PRINCE’S INVICTUS PRIDE Harry: So let the (fun and) Games begin
PROUD Prince Harry has issued a rallying cry to his Team GB heroes as they get set to take the stage for the third Invictus Games.
A record number of competitors applied to join his British team for the tournament for wounded service personnel.
The 90-strong group line up alongside 460 other competitors from 17 nations for this year’s event, which begins on Saturday in Toronto, Canada.
But ahead of the seven-day tournament, Harry has urged his heroes to remember it’s not about the medals.
The ex-Army officer said: “Every single one of you are ambassadors for the Invictus Games. You guys have made an incredible journey to this point. This is a team effort so make the most of it. But please behave! This has never been about the medals, as you know.
“This is about bringing amazing people together, sharing experiences and literally watching lives change in front of you in the arena, outside in the pool, wherever it is.”
Harry created the games in 2014 to showcase the achievements of injured and wounded military personnel and veterans.
The competition, which takes its name from the Latin for “unconquered, undefeated”, is a Paralympic-style multi-sports event. It has previously been held in London and Orlando.
Among its success stories is war hero Lamin Manneh, 40, who will compete in sitting volleyball, rowing, shot put and discus.
Former Guardsman Lamin lost both legs and his left arm in an explosion in Afghanistan on New Year’s Eve 2010. He credits the Invictus Games with changing his life. He told the Daily Star Sunday: “I just love the Games! I’m not the fastest or strongest but to inspire people is everything. If they see I have no legs and one hand and they see me rowing they might think, ‘I can do that’.” Lamin, from Manchester, said Harry’s involvement goes beyond being its figurehead and founder. He added: “Prince Harry cares, he wants to be involved. The veterans eat together, sit together, and Harry is a part of that. That’s how he wants to be treated, like we all treat each other.” Team GB’s vice-captain, Army Major Dr Jennifer Warren, is a wheelchair user after a skiing accident in 2008. The mum-of-one came home from Orlando last year with nine medals. This year she takes part in wheelchair racing, hand cycling and swimming. Jen, 36, from Rugby, Warks, said: “For the Orlando Games, the main emotion was fear. This year is completely different. Orlando lit a spark in me that I’d forgotten was there.” She added: “The nice thing isn’t just what it’s done for me, but also my teammates. “We’re people who might have been sat at home, not working, now we all have jobs, are active. “Things like that for me are more important than the medals. “That’s the most priceless thing about the Games.” The Invictus Games begin on Saturday. Watch them on the BBC.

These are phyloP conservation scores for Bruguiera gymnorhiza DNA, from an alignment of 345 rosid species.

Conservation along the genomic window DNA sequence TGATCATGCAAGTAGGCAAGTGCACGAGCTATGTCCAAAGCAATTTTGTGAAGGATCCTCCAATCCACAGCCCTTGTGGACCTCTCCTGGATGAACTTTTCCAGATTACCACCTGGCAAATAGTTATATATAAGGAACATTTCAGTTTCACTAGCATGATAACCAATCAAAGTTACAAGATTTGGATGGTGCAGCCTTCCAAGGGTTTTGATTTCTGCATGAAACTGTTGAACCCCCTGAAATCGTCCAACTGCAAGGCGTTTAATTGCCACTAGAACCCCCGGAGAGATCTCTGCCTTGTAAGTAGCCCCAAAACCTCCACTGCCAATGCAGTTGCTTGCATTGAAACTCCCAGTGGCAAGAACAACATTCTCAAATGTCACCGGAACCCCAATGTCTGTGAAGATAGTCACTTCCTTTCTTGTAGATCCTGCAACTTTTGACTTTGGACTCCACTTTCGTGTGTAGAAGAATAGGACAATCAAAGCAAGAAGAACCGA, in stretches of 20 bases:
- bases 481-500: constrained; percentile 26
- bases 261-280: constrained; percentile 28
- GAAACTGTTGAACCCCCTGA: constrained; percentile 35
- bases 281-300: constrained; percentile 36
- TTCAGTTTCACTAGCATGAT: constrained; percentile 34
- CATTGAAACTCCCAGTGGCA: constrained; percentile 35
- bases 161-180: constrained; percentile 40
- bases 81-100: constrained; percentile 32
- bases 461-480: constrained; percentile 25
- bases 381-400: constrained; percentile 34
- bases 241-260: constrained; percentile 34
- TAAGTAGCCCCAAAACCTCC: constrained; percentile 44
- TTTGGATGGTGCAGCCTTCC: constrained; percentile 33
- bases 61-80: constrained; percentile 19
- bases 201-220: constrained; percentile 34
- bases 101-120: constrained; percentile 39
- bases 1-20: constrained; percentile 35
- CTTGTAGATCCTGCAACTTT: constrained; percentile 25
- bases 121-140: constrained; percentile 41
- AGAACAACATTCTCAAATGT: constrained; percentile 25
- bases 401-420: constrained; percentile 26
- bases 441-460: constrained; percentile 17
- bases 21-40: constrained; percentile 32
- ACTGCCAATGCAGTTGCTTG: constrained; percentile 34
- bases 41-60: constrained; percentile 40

■ INSPIRED: Team GB’s Lamin and, below, Jen. Inset, Harry